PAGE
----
Tomorrow the House Judiciary Committee will take up the so-called "No Taxpayer Funding for Abortion" Act. The drill has already started. Those who oppose access to abortion are already firing off press releases, and I am joining other members of Congress who support ensuring that women continue to have access to reproductive rights.
But below the dueling tweets, it is easy to forget that members of Congress are people. Even with the television appearances and our pictures appearing on pieces of mail, we are not actors or models; we are people who came to Congress with a history of unique experiences. And for many of the women in Congress our backgrounds include a very personal history with family planning.
I cannot help but think of my colleague Rep. Jackie Speier. She showed an amazing level of bravery in 2011 when she told fellow members of Congress and the world the personal struggle that women are faced when they decide to have an abortion, and often times these are the same women whom we see every day in our careers.
One of the most common critiques of the modern Congress is that members do not have the relationships with each other like members of Congress used to have in a time gone by. And pundits point to the amount of time that members of Congress spend in their districts, and the time that we spend fundraising as a key component of why members don't know each other. Indeed, we spend more time tweeting at each other than just talking with each other.
And as much credence that those arguments have, it ignores the fact that the personal is political, and while Republicans on the House Judiciary Committee -- all men -- are so quick to take up limiting access to reproductive rights, they are doing more than ignoring very important legislation that will help women by preventing employers from firing or demoting women when they get pregnant or take maternity leave. They are creating an environment in Congress where some women just simply do not want to work with their colleagues because of the visceral discussion that the GOP majority has chosen to have around family planning.
So today the GOP will press play on the anti-abortion game. The bill will most likely pass the Judiciary Committee over the objection of Democrats as well as the pleas of many pro-choice Democratic women.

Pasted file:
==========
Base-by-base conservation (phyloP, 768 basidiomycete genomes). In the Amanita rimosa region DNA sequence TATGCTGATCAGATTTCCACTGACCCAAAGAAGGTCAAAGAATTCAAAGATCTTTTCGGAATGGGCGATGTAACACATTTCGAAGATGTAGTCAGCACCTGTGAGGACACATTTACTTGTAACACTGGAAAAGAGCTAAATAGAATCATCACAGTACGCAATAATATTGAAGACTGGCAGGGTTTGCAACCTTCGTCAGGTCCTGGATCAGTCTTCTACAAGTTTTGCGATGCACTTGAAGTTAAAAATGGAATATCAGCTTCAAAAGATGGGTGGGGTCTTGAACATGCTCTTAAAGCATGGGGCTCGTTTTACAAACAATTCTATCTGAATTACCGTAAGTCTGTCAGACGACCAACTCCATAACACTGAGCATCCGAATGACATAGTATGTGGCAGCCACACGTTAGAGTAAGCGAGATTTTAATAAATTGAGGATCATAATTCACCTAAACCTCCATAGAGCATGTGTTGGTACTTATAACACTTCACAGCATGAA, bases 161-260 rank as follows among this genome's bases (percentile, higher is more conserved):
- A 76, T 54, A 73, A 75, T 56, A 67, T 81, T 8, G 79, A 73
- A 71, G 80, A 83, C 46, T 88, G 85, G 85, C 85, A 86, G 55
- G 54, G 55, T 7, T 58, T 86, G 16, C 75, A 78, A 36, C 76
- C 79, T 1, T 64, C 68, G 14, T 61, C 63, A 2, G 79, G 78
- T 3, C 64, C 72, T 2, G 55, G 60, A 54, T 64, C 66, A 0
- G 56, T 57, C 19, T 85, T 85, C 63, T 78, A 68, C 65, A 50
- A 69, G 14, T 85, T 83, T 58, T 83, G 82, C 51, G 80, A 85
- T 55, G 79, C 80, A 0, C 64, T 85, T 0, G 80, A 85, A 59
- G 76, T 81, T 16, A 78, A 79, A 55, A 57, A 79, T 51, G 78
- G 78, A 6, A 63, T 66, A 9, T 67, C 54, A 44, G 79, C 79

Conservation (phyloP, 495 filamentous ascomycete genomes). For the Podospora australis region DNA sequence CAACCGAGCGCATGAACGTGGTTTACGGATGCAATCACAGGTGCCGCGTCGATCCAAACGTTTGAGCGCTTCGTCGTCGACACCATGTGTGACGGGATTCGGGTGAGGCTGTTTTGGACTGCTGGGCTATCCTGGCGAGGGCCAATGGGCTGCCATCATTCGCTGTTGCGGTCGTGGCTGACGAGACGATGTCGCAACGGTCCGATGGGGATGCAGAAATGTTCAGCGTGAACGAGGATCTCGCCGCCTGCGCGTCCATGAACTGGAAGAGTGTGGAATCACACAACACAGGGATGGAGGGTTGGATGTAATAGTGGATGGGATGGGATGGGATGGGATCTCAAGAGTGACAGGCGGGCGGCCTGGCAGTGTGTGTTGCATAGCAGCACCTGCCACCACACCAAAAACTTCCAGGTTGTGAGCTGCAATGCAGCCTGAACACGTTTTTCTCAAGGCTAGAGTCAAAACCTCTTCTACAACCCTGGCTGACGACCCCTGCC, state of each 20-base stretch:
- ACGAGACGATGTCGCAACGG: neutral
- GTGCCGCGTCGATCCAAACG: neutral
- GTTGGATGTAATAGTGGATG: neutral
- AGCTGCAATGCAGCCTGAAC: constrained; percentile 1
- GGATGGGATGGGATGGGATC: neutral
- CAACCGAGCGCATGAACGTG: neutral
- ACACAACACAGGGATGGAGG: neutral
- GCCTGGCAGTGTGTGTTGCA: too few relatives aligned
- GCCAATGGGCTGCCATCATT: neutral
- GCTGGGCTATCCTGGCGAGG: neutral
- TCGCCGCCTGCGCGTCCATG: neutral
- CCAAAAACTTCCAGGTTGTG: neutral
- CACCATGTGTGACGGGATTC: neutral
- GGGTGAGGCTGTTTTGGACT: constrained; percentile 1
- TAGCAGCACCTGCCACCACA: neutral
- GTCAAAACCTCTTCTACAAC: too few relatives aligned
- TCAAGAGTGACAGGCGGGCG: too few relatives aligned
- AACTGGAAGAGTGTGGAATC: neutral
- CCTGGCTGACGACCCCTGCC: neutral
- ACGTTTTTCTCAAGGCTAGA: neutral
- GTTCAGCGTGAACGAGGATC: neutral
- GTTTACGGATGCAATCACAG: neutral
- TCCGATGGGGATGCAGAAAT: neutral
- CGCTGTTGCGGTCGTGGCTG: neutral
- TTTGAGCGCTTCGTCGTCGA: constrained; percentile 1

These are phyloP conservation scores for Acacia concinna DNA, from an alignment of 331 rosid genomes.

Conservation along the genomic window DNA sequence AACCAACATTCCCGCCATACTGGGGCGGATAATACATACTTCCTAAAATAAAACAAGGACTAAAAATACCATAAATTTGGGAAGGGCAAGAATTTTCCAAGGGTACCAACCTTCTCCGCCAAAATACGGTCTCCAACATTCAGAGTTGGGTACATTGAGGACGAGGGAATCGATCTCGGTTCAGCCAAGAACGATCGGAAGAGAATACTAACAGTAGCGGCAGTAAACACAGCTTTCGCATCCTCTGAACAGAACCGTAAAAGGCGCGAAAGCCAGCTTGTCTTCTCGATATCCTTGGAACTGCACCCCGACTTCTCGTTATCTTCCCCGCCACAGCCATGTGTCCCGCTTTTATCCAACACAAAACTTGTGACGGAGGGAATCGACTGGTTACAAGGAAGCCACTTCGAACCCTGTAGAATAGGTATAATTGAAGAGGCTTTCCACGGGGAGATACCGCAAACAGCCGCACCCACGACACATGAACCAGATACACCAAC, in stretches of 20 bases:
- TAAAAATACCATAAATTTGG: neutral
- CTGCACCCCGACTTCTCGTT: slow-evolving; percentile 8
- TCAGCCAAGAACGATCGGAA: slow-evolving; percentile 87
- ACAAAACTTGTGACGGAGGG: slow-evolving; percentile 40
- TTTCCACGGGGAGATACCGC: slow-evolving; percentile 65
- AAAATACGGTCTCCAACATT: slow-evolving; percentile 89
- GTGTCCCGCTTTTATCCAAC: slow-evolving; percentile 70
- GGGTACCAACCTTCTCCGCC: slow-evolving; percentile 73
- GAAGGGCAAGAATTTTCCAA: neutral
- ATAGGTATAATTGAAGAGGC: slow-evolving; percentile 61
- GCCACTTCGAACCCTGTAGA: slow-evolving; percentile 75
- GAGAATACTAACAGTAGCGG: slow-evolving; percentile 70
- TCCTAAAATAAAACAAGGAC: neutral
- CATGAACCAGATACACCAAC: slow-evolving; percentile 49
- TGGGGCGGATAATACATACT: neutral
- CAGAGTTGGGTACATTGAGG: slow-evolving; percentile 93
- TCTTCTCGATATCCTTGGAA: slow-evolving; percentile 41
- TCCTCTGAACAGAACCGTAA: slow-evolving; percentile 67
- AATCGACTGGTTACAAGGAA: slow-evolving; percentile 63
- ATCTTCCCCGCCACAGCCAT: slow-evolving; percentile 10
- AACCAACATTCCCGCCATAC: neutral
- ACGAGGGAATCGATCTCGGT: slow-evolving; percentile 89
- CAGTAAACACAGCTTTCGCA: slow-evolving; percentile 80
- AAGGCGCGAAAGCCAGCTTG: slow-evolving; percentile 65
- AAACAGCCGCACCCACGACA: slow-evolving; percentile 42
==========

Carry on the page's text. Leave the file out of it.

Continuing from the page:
And if it passes, the bill will head to the Floor of the House to be greeted with impassioned speeches from both sides of the aisle. Regardless if it passes the House or not, its stench will remain, and it will cloud the relationships that women who serve on the Judiciary Committee and those women who serve in the House of Representatives will have the Republican majority as we continue to address important matters of public policy.
We can say that we move on to the next issue, but it is impossible as a human to just sweep these personal attacks under the rug. And to break the issue of abortion rights down to a battle over "messaging," or ensuring that Republican members of the House give some necessary red meat to their base, ultimately has a much more dire impact on the body politic. It just adds to the negativity that continues to haunt Congress.
Congress needs to change the issues we discuss and the tenure of our debates. We have real and serious problems that we need to address, and voters justifiably want nothing more than for us to stop these divisive ideological discussions and find common ground that will help Americans.
Instead of attacking women's right to choose, Congress needs to work together to find real ways to help working families. We can raise the minimum wage -- helping many mothers who are the primary breadwinners for their families. We can expand scholarships for women and parents to get better jobs.
Not only would these policies actually help women and families, but it would change how members of Congress view and relate to each other, meaning that we can work together instead of tweeting against each other.
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